3. Verification and Validation Methodology (V-Model)

The V-Model is an extension of the Waterfall model. The "V" shape of the model illustrates how each phase of development (on the left side of the V) is directly linked to a corresponding testing phase (on the right side of the V).


While the V-Model itself doesn't encourage the beginning of testing immediately after a development phase concludes in the way iterative models like Agile do, it does enforce a strict discipline of completing each development phase with its corresponding testing phase in mind. This approach helps identify and correct errors related to each phase before moving on to the next, which can help conserve time and resources by preventing the escalation of problems.


4. Incremental Methodology

The Incremental methodology is distinguished by its iterative development process, where the product is built and delivered in manageable parts, each adding new features or components. A significant advantage of this methodology is its adaptability, enabling teams to quickly incorporate changes or address issues as they arise during testing.


5. Spiral Methodology

The Spiral Methodology is an advanced approach integrating the incremental development model focusing on early risk identification and mitigation. It proceeds through iterative cycles or 'spirals,' comprising four main phases: 

  • Planning
  • Risk analysis
  • Engineering (development and testing)
  • Evaluation.


A vital feature of this methodology is its focus on detailed risk analysis at every phase, empowering teams to tackle potential challenges proactively. This strategy enhances the swift identification and resolution of errors, fostering a comprehensive grasp of issues for more efficient troubleshooting.

6. XP (Extreme Programming) Methodology

The XP, or Extreme Programming, methodology is a comprehensive agile framework that promotes close collaboration among all team members (developers, testers, and ultimately, customers). It's known for practices like:

  • Pair programming is where two developers work together on the same code to ensure quality through continuous review. 
  • Test-driven development (TDD) involves writing tests before the actual code, ensuring that predefined tests for comprehensive coverage and correctness guide all development work.

XP's approach ensures that each code segment is written, reviewed, tested, and aligned with customer needs before being considered complete.

Software testing techniques: A comprehensive guide to QA practices

Quality Assurance (QA) is closely linked with testing and teamwork focused on maintaining high code quality. This overview below presents the key types and approaches fundamental to QA testing methodologies.

Techniques in Test Design: Static vs. Dynamic Testing

In QA, testing is broadly categorized into two main types: static and dynamic.

  • Static testing involves activities such as monitoring, inspecting, and reviewing the quality of software without actually running it. Teams may examine documentation, reports, and metrics to assess the effectiveness of their workflow, even before the software is operational.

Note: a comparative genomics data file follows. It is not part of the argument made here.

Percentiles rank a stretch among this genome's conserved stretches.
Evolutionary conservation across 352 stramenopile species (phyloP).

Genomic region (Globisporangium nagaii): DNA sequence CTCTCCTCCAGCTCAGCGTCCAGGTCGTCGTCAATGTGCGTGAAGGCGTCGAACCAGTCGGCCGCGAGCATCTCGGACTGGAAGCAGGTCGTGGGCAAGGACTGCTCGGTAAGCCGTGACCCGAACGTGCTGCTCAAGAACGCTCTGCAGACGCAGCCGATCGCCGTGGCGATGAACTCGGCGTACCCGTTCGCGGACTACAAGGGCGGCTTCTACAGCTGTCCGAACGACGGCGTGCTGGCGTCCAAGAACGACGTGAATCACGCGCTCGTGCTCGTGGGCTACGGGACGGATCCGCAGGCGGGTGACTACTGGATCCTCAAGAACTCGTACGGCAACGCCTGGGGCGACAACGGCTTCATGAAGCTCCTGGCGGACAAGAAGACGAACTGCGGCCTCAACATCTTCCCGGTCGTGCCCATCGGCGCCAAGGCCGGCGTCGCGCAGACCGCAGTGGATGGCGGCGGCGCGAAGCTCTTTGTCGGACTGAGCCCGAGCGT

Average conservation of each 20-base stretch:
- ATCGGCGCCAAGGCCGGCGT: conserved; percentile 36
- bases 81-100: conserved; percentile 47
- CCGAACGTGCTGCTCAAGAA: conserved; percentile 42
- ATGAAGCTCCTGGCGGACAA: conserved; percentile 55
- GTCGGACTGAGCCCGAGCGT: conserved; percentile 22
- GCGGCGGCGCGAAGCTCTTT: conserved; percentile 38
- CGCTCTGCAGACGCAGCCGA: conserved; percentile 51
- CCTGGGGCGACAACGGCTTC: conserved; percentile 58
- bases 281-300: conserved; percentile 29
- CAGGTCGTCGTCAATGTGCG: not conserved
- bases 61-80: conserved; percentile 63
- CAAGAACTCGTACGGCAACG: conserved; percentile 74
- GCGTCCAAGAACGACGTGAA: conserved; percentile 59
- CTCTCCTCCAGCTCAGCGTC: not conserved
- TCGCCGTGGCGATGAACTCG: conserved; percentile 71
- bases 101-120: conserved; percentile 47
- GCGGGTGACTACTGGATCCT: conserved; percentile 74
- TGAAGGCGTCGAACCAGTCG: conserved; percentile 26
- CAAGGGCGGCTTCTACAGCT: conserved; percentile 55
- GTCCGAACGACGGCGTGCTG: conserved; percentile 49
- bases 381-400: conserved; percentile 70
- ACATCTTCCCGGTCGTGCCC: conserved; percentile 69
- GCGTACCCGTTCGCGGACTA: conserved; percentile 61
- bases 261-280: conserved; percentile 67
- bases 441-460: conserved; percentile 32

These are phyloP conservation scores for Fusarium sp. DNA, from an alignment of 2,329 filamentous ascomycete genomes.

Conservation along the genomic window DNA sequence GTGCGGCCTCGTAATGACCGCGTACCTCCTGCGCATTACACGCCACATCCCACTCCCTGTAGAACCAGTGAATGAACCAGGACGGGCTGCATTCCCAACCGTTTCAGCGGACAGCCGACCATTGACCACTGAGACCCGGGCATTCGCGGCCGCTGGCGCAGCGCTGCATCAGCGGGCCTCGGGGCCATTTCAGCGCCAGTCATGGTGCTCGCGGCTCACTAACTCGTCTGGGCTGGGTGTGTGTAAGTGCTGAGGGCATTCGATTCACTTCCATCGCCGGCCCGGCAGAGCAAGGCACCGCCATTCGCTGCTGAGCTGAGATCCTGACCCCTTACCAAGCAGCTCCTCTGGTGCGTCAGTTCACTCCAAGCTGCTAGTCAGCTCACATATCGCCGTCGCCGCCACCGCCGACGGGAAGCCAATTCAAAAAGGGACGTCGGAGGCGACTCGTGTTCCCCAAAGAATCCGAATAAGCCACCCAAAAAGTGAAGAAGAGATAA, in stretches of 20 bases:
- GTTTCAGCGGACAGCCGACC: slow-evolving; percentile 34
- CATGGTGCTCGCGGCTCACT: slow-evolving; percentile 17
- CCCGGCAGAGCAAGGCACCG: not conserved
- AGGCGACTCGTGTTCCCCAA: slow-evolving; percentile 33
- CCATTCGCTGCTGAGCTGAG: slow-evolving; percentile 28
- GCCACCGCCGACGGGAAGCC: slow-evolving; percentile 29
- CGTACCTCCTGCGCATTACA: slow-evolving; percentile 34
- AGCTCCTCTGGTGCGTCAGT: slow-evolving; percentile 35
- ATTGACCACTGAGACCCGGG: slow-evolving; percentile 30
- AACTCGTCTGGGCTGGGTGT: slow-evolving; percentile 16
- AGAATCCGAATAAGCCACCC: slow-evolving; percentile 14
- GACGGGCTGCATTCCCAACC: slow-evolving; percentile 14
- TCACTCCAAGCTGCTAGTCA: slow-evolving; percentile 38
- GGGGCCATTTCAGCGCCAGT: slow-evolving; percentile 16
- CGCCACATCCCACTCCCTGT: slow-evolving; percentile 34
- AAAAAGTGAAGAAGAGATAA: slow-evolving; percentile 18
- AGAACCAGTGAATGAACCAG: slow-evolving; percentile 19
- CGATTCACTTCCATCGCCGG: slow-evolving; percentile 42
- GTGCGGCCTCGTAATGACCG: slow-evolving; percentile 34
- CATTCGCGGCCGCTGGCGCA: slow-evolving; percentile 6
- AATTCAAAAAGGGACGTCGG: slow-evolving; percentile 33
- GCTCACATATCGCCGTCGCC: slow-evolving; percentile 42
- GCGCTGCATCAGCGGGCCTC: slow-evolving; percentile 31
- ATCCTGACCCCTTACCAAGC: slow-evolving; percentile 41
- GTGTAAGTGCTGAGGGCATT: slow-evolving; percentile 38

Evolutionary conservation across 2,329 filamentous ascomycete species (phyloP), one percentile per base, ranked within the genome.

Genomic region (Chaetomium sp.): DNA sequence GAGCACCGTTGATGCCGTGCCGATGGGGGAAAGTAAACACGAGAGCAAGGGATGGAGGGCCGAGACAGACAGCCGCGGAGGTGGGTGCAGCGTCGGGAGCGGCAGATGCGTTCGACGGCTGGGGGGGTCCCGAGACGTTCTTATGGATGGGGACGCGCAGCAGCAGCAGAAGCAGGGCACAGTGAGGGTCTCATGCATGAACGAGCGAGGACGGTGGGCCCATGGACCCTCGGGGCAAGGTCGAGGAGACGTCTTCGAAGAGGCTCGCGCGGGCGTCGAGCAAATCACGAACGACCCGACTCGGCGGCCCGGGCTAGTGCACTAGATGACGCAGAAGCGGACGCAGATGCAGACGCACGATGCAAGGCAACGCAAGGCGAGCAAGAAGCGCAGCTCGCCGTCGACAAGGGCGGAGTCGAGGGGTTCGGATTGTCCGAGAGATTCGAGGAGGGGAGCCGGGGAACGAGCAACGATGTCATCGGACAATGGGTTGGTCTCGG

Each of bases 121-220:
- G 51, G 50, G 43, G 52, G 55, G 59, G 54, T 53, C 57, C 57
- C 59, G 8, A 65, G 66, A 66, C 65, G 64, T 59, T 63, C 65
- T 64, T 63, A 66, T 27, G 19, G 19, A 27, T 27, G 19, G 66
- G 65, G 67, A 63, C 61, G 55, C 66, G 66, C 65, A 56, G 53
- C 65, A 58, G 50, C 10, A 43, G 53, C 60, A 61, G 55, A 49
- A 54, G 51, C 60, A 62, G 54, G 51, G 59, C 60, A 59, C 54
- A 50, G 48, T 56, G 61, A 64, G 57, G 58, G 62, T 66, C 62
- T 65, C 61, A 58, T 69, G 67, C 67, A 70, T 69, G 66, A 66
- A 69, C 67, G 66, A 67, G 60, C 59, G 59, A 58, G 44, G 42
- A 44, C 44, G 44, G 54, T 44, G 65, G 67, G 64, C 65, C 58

• Dynamic testing requires executing the software to observe its behavior under varying conditions. For example, it evaluates CPU usage, response times, and page loading speeds, which are influenced not only by the software's functionality but also by its compatibility with hardware, operating systems, and performance under low bandwidth conditions.

Standard static testing methodologies include audits, walkthroughs, metric analysis, technical reviews, management evaluations, and inspections. These focus on process-oriented aspects rather than the product itself. Dynamic testing is further divided into:

  • Whitebox testing requires a thorough understanding of the code. Testers explore the reasoning behind developers' choices, the specifics of functionality and interface, and the overall system performance.
  • Blackbox testing: Here, the tester evaluates the application under test conditions from an end-user's perspective without needing knowledge of the internal workings of the codebase. This approach focuses on assessing the application's performance from an external viewpoint.

Distinguishing functional from non-functional testing

Functional testing analyzes each software function to verify its compliance with the specified requirements. It is typically done through black box testing, where QA engineers assess the external functionality without going into detail about the application's internal working. Common types include:

  • Unit testing: Tests individual units or components of a software application for correct operation.
  • Integration testing: Examines the interfaces and interactions between integrated components or systems.
  • System testing: Validates the complete and fully integrated software product to ensure compliance with the specified requirements.